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Chester Bennington Had a Troubled History With Depression and Substance Abuse

Stephen Andrew



Following the tragic news that Linkin Park vocalist Chester Bennington committed suicide, a new report explores the difficult time he had with depression and substance abuse issues.

Up Next: Linkin Park Lead Singer Chester Bennington Has Reportedly Died by Suicide at 41

Through a scan of interviews that Bennington gave over the years, it's clear that his mental health and predilection to self-medicate with drugs and alcohol were of serious concern, as first reported by PEOPLE.

In a 2015 interview with Rock Sound, Bennington spoke about his dark times, saying, "I literally hated life and I was like, 'I don’t want to have feelings. I want to be a sociopath. I don’t want to do anything. I don’t want to care what other people feel like. I want to feel nothing.'"

A few years prior, he talked to Kerrang and revealed that he'd been molested as a child. "If I think back to when I was really young, to when I was being molested, to when all these horrible things were going on around me, I shudder," the singer said.

Noisecreep interviewed him in 2009 and he opened up about some of the band's earlier songs. He revealed that the smash-hit "Crawling" was about "feeling like I had no control over myself in terms of drugs and alcohol."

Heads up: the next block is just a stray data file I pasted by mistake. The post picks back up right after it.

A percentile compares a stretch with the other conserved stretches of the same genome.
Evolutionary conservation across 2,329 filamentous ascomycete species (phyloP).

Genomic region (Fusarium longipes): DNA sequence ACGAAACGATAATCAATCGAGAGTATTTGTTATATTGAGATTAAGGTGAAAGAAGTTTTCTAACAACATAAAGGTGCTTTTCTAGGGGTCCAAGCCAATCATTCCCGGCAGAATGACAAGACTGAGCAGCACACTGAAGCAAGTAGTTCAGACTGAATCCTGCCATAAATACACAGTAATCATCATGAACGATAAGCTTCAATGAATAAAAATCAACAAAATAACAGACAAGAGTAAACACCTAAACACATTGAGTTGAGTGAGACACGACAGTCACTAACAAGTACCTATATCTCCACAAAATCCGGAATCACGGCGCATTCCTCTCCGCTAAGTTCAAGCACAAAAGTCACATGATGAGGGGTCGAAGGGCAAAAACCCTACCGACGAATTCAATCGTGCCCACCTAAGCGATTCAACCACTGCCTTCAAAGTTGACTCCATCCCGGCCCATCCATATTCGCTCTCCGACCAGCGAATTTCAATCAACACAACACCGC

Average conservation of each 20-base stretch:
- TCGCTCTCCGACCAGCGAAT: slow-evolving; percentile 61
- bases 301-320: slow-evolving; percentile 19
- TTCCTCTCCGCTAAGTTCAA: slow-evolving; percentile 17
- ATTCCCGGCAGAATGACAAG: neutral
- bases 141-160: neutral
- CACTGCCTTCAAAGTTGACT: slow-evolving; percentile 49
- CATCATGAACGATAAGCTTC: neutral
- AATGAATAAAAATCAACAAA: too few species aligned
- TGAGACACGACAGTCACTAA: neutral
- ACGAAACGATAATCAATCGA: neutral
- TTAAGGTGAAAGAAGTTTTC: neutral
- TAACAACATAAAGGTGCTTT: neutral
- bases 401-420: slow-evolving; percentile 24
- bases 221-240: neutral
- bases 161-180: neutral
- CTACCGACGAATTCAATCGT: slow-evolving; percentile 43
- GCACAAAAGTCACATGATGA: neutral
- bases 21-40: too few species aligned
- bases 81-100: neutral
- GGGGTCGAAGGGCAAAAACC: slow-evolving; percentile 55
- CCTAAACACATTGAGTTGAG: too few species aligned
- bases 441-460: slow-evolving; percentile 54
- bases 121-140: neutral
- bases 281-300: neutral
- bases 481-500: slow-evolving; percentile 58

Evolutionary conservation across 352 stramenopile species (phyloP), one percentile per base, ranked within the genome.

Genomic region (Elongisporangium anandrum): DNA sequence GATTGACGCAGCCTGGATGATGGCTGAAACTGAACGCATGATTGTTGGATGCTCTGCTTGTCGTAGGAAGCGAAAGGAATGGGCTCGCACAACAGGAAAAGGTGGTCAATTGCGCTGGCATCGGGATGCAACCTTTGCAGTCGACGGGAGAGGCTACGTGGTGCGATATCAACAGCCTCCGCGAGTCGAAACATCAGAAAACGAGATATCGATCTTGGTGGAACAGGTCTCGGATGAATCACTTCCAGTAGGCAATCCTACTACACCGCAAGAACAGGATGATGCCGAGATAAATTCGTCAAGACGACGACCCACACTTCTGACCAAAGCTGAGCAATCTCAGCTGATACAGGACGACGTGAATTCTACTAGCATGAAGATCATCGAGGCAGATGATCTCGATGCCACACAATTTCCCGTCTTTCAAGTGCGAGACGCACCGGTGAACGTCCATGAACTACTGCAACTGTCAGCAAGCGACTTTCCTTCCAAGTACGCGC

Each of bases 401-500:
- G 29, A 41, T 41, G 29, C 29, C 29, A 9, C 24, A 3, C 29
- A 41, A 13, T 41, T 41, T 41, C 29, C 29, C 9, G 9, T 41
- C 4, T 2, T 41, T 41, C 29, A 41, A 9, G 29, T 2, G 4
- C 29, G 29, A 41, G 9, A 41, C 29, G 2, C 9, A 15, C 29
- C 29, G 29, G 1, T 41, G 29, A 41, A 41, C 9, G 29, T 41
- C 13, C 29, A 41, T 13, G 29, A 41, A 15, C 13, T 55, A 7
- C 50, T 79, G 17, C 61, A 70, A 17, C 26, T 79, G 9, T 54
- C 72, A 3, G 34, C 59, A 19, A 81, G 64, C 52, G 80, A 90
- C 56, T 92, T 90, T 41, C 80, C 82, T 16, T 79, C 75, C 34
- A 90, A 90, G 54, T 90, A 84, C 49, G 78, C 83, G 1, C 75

He also acknowledged the irony of writing songs about his personal demons and receiving accolades for it. he said, "That feeling, being able to write about it, sing about it — those words sold millions of records, I won a Grammy, I made a lot of money."

More: Linkin Park's Mike Shinoda Reacts to Bandmate Chester Bennington's Death

In that same interview, Bennington went on to discuss his sobriety and said, "It’s not cool to be an alcoholic. It’s not cool to go drink and be a dumbass. It’s cool to be a part of recovery. This is just who I am, this is what I write about, what I do, and most of my work has been a reflection of what I’ve been going through in one way or another."

Finally, he spoke about the band's new music, and explained that the song "Heavy" was about releasing depressing or negative feelings, stating, "That’s where the line, 'If I just let go, I’d be set free' comes from — that’s what 'Heavy' is about. When I’m opening that song saying, 'I don’t like my mind right now', that’s f—ing real."

He ended by saying, "It is not a safe place for me to be unless I’m doing what I need to do: taking care of myself, being real, being open, getting it out, taking all the steps to make myself whole. Then it’s a pretty safe neighborhood, but it goes bad real fast. It’s great to get that s--- out."

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